I keep seeing this thing called poke everywhere, and I’ve just kind of been in the dark about it! I decided to give it a try this week, and I’m so glad I did. I felt the same confusion about Pho until I tried it a few months ago: A) what is this stuff, and B) how do I even pronounce the name? Phoe? Phuh? Po?
So even though it seems like 95% of the population in America has now been exposed to poke, if you were confused like me, here’s the scoop:
I’ve heard it pronounced “poke-ay” and “poke-ee”, but it seems like the former is the way the Hawaiians say it, at least via Youtube. And there’s no accent on the end. It’s a raw fish salad that originated from Hawaii, and although it’s fairly new to the mainland USA, Hawaiians have been eating the stuff for generations. Traditional poke is made from tuna or octopus, with Japanese seasonings like soy sauce, sesame oil, sesame seeds, and scallions, but there are plenty of other variations to it. And of course there are ways to go all funky on the traditional poke seasonings by adding any sort of creative flavor to the raw fish, like jalapeño, Sriracha, avocado, or quinoa.
So if you’re still unsure about poke, think of it like a deconstructed sushi roll that’s served in a bowl. It’s a mound of raw seasoned tuna, soy sauce, sesame seeds, and (if you’d like to add it…) a pile of sticky white rice. I also chose to add avocado, chile oil, and pickled ginger to mine, which was t-t-tasty!
Poke-Poke opened in Austin in the middle of 2016 by wife-and-husband team Trish and Jason, who moved from California to open their second Poke-Poke location; the first is located in Venice Beach. (If you’ve been in Austin for long, you’ll know this location as the S. Congress spot that used to hold an Amy’s Ice Creams across the street from St. Ed’s University….but never fear! There’s another Amy’s Ice Creams just another mile north on S. Congress!) It’s a small shop with a few tables, some counter space, and an outdoor area with picnic tables.
My thoughts about eating poke for the first time:
– I’m glad I added rice to the bowl! I’m not sure I could have handled that much raw fish…
– Poke-Poke is insanely reasonably priced for the amount of fish you get! A small bowl is only $8, or $11 if you choose to go sans rice for more fish. (But even though I asked for rice, I was still given a big serving of fish!)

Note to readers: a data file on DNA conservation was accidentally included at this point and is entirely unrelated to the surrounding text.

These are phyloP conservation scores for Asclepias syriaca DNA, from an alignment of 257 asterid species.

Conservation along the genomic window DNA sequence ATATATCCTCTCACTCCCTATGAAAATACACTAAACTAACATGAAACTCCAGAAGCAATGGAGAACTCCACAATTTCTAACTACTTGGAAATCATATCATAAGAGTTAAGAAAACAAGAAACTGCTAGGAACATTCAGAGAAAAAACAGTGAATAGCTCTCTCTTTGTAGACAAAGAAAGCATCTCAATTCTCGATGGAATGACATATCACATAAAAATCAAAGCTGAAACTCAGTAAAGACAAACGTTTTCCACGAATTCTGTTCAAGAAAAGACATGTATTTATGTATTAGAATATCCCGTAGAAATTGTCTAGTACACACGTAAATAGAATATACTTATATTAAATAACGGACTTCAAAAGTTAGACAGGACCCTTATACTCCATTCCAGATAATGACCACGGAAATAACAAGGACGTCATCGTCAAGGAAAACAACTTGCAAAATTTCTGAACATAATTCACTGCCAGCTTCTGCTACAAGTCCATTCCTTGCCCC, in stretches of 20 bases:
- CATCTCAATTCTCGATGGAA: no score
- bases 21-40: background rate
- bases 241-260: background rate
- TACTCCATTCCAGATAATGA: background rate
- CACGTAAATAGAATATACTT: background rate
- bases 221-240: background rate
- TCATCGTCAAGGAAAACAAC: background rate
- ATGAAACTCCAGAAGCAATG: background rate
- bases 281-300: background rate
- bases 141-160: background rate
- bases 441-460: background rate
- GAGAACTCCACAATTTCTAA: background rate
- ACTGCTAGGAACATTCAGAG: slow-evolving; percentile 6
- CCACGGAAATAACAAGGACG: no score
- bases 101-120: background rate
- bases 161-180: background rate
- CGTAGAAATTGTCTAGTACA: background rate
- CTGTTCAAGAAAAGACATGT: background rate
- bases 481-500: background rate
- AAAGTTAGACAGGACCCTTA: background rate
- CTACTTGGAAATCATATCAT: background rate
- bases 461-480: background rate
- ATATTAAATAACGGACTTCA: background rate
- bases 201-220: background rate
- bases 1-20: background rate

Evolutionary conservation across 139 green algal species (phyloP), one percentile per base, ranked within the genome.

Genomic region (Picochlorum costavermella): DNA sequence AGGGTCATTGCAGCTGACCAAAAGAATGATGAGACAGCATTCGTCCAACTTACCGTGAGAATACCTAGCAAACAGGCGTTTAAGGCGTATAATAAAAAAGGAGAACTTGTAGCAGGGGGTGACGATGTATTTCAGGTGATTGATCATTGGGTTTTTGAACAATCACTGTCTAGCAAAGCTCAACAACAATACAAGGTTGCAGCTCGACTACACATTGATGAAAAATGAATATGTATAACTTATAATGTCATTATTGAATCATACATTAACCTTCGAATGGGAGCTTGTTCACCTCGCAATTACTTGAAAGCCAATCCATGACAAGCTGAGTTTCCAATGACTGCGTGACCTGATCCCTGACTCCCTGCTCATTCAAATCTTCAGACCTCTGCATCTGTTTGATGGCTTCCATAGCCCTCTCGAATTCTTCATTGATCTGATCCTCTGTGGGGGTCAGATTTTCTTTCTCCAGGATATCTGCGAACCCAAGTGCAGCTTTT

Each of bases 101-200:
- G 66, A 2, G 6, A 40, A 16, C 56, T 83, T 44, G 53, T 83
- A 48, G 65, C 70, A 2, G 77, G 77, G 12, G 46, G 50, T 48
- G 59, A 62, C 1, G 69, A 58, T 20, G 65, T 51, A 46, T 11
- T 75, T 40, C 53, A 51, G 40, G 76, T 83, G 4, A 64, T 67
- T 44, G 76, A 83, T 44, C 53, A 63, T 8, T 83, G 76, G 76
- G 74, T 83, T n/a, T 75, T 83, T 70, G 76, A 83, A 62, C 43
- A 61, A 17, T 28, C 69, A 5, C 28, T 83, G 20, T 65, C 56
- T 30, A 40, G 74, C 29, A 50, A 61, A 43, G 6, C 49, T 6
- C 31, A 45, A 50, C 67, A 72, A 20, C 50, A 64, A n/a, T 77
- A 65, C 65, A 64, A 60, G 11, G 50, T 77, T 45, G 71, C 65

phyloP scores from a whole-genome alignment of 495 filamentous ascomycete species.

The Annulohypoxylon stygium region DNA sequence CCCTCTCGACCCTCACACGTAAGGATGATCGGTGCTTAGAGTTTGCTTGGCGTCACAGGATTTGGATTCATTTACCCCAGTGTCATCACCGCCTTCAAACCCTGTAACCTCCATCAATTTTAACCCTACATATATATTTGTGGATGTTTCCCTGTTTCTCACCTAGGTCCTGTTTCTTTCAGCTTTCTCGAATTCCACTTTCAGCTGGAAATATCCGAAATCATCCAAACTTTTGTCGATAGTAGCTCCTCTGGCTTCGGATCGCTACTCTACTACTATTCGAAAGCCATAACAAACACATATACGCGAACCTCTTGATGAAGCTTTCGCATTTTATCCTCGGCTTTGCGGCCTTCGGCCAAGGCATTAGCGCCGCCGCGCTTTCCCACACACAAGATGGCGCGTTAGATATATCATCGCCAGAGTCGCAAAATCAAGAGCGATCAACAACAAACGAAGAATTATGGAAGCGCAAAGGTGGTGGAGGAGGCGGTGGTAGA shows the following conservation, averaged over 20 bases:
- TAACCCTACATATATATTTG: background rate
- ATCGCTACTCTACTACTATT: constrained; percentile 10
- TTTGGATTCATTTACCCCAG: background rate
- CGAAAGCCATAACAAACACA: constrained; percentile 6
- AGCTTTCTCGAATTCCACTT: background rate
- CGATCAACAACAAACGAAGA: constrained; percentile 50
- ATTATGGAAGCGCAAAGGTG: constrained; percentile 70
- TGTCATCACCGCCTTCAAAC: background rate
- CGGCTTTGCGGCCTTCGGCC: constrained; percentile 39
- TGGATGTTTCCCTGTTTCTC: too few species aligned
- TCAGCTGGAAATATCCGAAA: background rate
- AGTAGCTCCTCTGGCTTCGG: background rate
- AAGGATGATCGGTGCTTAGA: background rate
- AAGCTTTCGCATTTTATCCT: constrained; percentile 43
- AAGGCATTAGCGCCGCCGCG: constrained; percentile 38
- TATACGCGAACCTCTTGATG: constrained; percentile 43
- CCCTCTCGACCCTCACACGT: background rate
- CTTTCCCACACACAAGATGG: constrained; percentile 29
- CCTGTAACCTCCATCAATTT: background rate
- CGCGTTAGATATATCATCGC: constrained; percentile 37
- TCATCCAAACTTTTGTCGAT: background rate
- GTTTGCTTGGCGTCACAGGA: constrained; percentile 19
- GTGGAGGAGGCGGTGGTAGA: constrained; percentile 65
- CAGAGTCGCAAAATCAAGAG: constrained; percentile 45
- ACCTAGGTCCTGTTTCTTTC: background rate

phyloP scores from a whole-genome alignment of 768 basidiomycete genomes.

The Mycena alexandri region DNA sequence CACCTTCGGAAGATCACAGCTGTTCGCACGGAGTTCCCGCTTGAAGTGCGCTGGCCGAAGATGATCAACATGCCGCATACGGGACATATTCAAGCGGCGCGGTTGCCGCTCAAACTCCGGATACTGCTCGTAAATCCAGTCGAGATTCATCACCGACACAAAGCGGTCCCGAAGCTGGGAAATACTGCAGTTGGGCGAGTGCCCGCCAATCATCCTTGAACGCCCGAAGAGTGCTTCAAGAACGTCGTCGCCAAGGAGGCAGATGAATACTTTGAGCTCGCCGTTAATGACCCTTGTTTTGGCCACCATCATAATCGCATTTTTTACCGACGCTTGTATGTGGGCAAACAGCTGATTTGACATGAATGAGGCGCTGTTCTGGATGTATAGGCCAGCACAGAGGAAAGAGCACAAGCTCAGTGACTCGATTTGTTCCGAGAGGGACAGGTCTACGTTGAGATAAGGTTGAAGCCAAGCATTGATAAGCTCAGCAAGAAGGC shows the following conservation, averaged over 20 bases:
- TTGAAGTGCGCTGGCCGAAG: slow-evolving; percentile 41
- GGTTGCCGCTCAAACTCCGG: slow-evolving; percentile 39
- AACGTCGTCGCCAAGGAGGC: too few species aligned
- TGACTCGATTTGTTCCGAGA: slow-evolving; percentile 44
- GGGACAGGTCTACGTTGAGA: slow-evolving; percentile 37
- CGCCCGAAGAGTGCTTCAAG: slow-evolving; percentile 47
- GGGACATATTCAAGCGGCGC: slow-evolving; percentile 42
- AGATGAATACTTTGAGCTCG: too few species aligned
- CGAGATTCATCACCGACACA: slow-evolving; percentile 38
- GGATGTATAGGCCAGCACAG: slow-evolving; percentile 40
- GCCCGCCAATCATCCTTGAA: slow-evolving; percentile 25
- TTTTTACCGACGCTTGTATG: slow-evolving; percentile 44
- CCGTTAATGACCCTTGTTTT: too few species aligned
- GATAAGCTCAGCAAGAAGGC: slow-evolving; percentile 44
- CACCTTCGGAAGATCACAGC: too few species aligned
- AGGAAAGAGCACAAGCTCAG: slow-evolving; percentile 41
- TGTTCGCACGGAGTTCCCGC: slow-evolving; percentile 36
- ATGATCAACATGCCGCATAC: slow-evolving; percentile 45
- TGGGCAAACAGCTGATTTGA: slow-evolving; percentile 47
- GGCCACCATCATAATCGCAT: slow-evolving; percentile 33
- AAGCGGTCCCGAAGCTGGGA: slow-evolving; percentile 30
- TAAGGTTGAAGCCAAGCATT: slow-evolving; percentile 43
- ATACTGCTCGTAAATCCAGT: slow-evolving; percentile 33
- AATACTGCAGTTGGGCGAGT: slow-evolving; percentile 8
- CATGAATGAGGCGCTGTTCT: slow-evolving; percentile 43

– It was vaguely similar to the feeling of eating beef tartar in Paris…obviously the two foods are entirely different, but the texture of eating that much raw meet without a lot of other food to mix in was a lot to handle.
– I definitely enjoyed it and will eat it again…but I think I’ll always eat rice with it instead of going purely traditional (or at least, I think eating it without rice is the traditional way….does anyone know for sure?) and eating only the raw fish.
-I kept thinking, I wish I were on a beach right now! It would have tasted even better if I had been smelling the salty ocean air and listening to the waves.
So if you know anything about poke, could you fill in the gaps for me? Is eating it without rice the “traditional” way? And what about the seasonings…is adding chile oil or pickled ginger ok, or would that be considered disrespectful? According to this chef from Hawaii, Hawaiians feel conflicted about the attention poke has been getting recently…I want to make sure I’m eating it right and not screwing up a longstanding traditional food! Because I think it’s awesome.
Oh my gosh…there are so many great foods to try. And I just want to try them all!
I’m heading out of town this weekend for an orchestra concert; I’m going to play Mahler Symphony No. 5! This is a MASSIVE piece and I’ve never performed it, so I’m super stoked! I’ve spent the better part of today practicing it, and I’m currently listening to a recording of the Vienna Philharmonic performing it via Apple Music, so I’m just about ready for our first rehearsal! Wish me luck!